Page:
Dear Bankruptcy Adviser,
I’m filing bankruptcy. I am behind on my mortgage payments but not in foreclosure. I plan on reaffirming the loan, but can they still choose to foreclose instead of reaffirming with me? If that happens, I was also going to hire a foreclosure defense attorney to challenge their ownership of the note, but don’t know if I can do this through the bankruptcy process or wait until I reaffirm the loan?
Unfortunately, I don’t think you are getting correct information. You are discussing one thing that is not an option and another that is highly speculative. Let’s go through the two options you mention:
Reaffirming the mortgage. You have a couple of options when your house is in preforeclosure, but reaffirming the delinquent mortgage loan usually is not one of them. Each lender is different, so I cannot say how your particular lender would respond to your request. In general, lenders will offer a reaffirmation agreement only when you are current on mortgage payments at the time of filing.
A reaffirmation agreement is a legal enforceable contract, filed with the bankruptcy court, which states your promise to repay all or a portion of a debt that may otherwise have been subject to discharge in your bankruptcy case. The bankruptcy wipes out your legal liability to pay on the home. When you sign a reaffirmation agreement, you are re-establishing that liability.
Attorney foreclosure defense. I would be very leery about hiring a foreclosure defense attorney. You must insist on talking to at least three current and former clients who have worked with that particular attorney. Those clients will tell you whether this option has been successful. I have had a few clients hire foreclosure defense attorneys and the clients have had unsatisfactory results.
The courts do not appear receptive to these types of lawsuits. This is not to say you would not have success. To be clear, I don’t know the attorney success rate. My only information is from clients who have lost money hiring an attorney for this purpose and have not had any success.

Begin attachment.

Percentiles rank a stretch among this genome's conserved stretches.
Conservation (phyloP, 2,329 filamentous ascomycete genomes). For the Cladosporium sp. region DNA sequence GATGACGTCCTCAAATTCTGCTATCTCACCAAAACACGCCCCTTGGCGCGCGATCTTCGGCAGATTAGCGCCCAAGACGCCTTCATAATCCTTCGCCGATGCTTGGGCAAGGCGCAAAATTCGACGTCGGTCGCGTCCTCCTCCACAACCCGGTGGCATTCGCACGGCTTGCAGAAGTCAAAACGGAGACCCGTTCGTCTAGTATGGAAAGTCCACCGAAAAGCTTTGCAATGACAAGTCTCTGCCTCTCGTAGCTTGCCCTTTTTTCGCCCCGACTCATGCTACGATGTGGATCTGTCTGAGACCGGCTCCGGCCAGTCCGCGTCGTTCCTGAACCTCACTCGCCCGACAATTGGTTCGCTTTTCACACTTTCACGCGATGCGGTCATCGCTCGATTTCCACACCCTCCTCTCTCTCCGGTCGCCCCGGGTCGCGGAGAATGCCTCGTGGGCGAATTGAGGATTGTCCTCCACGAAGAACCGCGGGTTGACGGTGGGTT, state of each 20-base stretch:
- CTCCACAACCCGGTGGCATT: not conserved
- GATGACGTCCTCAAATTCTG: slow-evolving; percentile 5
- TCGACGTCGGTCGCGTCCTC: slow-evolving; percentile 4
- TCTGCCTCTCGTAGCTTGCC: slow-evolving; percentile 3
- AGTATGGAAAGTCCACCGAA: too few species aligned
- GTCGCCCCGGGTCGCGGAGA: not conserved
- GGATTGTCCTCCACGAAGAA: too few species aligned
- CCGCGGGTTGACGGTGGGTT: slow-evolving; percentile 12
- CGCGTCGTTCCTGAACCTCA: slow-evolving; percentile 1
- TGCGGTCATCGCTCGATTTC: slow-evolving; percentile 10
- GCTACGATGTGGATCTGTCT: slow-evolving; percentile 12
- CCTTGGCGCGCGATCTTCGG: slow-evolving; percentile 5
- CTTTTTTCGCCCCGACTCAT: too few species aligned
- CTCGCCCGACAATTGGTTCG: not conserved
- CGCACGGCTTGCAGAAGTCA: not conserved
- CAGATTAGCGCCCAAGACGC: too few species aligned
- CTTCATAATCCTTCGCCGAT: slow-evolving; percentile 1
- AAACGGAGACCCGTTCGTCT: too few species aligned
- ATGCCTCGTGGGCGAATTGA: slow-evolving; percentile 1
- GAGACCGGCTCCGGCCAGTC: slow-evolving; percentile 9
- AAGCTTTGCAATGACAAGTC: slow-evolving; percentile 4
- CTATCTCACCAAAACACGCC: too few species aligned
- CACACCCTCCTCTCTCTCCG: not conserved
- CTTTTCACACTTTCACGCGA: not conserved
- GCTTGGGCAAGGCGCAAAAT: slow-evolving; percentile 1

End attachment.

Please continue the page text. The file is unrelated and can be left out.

You also must remember that if you sue the lender and lose, you will be seriously delinquent on the mortgage. This means you are going to be 100 percent dependent on an uncertain course of action.
Now let’s look at two other options:
Nonbankruptcy option. You must modify your loan directly with the lender. This is an arduous process that requires you to send the same documents over and over (and over) to the lender. Lenders are modifying loans, but you must be persistent and patient as you send in documents and wait for a response.
Bankruptcy option. You could file a Chapter 13 bankruptcy. This will allow you to catch up on the delinquent mortgage payments. Obviously, if you are having trouble paying the current mortgage payment, this option might not be possible. You ought to consult with a bankruptcy attorney to review this option. Chapter 13 bankruptcy is complicated, and I have seen only a handful of people file this type of bankruptcy without attorney assistance.
I think your best option is a loan modification directly with the lender. That would be the least complicated way to keep the house.
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